Nazi leader Adolf Hitler violates the Treaty of Versailles and the Locarno Pact by sending German military forces into the Rhineland, a demilitarized zone along the Rhine River in western Germany.
The Treaty of Versailles, signed in July 1919–eight months after the guns fell silent in World War I–called for stiff war reparation payments and other punishing peace terms for defeated Germany. Having been forced to sign the treaty, the German delegation to the peace conference indicated its attitude by breaking the ceremonial pen. As dictated by the Treaty of Versailles, Germany’s military forces were reduced to insignificance, 100.000 men and the Rhineland was to be demilitarized.
In 1925, at the conclusion of a European peace conference held in Switzerland, the Locarno Pact was signed, reaffirming the national boundaries decided by the Treaty of Versailles and approving the German entry into the League of Nations. The so-called “spirit of Locarno” symbolized hopes for an era of European peace and goodwill, and by 1930 German Foreign Minister Gustav Stresemann had negotiated the removal of the last Allied troops in the demilitarized Rhineland. However, just four years later, Adolf Hitler and the Nazi Party seized full power in Germany, promising vengeance against the Allied nations that had forced the Treaty of Versailles on the German people. In 1935, Hitler unilaterally cancelled the military clauses of the treaty and in March 1936 denounced the Locarno Pact and began remilitarizing of the Rhineland.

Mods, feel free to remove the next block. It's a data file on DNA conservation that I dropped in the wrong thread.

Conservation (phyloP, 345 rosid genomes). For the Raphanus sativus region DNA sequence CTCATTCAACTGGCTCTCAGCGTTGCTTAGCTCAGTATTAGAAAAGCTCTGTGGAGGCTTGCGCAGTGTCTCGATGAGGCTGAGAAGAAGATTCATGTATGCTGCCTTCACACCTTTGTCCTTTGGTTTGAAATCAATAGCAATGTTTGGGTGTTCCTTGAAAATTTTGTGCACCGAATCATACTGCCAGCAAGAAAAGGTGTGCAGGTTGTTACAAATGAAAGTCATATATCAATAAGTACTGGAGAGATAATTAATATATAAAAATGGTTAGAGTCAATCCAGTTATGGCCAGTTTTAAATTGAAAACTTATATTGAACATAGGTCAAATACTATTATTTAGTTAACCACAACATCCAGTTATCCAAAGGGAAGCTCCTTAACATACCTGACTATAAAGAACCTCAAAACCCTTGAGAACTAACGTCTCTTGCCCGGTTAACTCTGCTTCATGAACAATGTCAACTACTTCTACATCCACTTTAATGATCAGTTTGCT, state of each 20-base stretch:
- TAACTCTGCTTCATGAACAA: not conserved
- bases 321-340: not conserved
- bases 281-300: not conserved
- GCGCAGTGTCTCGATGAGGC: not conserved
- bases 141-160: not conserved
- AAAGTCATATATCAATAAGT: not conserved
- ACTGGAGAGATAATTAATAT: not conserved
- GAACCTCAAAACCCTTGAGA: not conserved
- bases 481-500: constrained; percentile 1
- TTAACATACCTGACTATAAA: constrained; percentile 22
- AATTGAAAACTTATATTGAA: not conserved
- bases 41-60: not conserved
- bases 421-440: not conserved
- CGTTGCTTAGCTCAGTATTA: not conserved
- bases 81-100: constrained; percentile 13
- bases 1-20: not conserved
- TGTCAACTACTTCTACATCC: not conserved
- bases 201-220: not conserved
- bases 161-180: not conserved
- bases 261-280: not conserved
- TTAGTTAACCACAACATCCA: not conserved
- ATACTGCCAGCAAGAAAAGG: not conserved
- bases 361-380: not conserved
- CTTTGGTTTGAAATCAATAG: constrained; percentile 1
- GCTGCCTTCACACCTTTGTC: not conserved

Some of Hitler’s top Army Generals, as General Ludwig Beck, had gotten cold feet during the manoeuvre. Only Konstantin von Neurath, his Foreign Minister, had calmly assured him: “You can risk it. Nothing will happen.” Hitler would never forget the fearful behaviour exhibited by some of his top generals during his first military venture. As a result, their cautious advice would often be ignored in the future.
In the Rhineland, German Army troops marching under the Swastika banner were met by German priests conferring blessings upon them and women tossing flowers into their path. In Cologne, the people went wild with joy. Inside Cologne’s Catholic Cathedral, Cardinal Schulte even praised Hitler for “sending back our Army.”
A few weeks later, on March 29th, a nationwide referendum was held in which 99 percent of the registered voters in Germany went to the polls and gave a 98.8 percent “Ja” vote approving Hitler’s reoccupation of the Rhineland. The Führer had reached new heights of popularity.
Two years later, Nazi Germany burst out of its territories, absorbing Austria and portions of Czechoslovakia. In 1939, Hitler invaded Poland, leading to the outbreak of World War II in Europe.